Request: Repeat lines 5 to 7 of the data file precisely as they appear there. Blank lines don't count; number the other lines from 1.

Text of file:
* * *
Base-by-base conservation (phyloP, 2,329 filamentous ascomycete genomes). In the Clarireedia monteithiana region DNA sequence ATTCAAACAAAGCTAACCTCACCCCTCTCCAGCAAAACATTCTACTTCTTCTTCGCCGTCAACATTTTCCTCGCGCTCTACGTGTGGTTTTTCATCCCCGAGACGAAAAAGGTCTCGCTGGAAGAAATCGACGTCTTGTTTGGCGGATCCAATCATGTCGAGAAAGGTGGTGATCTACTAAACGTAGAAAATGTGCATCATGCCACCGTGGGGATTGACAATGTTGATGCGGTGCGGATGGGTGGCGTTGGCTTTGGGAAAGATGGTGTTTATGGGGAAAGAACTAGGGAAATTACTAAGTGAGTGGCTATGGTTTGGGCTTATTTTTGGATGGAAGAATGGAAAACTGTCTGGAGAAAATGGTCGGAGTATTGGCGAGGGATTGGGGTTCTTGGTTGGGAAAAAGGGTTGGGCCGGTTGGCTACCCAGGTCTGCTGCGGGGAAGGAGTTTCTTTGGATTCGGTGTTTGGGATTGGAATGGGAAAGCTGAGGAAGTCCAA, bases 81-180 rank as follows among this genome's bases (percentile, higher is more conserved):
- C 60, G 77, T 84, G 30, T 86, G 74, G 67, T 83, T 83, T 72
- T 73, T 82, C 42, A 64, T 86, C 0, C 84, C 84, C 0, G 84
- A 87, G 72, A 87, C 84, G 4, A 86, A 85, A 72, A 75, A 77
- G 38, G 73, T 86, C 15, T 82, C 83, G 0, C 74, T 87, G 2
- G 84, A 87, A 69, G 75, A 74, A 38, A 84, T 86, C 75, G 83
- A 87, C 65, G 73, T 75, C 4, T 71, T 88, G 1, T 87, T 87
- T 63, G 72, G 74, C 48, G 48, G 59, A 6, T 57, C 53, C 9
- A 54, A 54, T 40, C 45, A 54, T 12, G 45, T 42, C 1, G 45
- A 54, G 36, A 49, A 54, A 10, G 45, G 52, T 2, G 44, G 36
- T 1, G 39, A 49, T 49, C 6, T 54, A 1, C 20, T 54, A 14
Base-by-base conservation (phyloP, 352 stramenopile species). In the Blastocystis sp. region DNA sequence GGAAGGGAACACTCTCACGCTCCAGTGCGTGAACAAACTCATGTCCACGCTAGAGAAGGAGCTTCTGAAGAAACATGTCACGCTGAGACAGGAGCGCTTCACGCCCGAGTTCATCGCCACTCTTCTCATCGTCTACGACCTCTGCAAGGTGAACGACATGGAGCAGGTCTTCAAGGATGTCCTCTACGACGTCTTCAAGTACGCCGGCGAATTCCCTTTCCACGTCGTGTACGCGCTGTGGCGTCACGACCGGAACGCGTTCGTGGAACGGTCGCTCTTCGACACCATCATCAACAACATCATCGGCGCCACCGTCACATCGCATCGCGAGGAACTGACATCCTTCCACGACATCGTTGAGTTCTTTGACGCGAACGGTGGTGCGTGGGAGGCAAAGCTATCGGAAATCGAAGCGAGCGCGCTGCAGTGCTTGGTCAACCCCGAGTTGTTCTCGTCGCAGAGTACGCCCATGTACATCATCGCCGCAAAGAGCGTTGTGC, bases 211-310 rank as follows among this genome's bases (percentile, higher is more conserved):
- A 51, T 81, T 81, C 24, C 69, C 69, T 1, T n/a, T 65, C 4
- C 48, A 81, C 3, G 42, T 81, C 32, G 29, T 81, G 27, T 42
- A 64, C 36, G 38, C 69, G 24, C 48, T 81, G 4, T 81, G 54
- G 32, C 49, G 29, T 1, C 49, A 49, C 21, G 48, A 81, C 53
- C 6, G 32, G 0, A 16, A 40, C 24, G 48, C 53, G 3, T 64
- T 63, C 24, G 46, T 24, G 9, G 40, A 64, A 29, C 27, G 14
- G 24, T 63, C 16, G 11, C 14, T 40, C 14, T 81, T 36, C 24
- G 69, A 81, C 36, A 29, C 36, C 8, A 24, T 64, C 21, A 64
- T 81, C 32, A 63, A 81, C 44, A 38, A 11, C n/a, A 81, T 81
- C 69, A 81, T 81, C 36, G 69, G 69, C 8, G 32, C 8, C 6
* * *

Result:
- G 38, G 73, T 86, C 15, T 82, C 83, G 0, C 74, T 87, G 2
- G 84, A 87, A 69, G 75, A 74, A 38, A 84, T 86, C 75, G 83
- A 87, C 65, G 73, T 75, C 4, T 71, T 88, G 1, T 87, T 87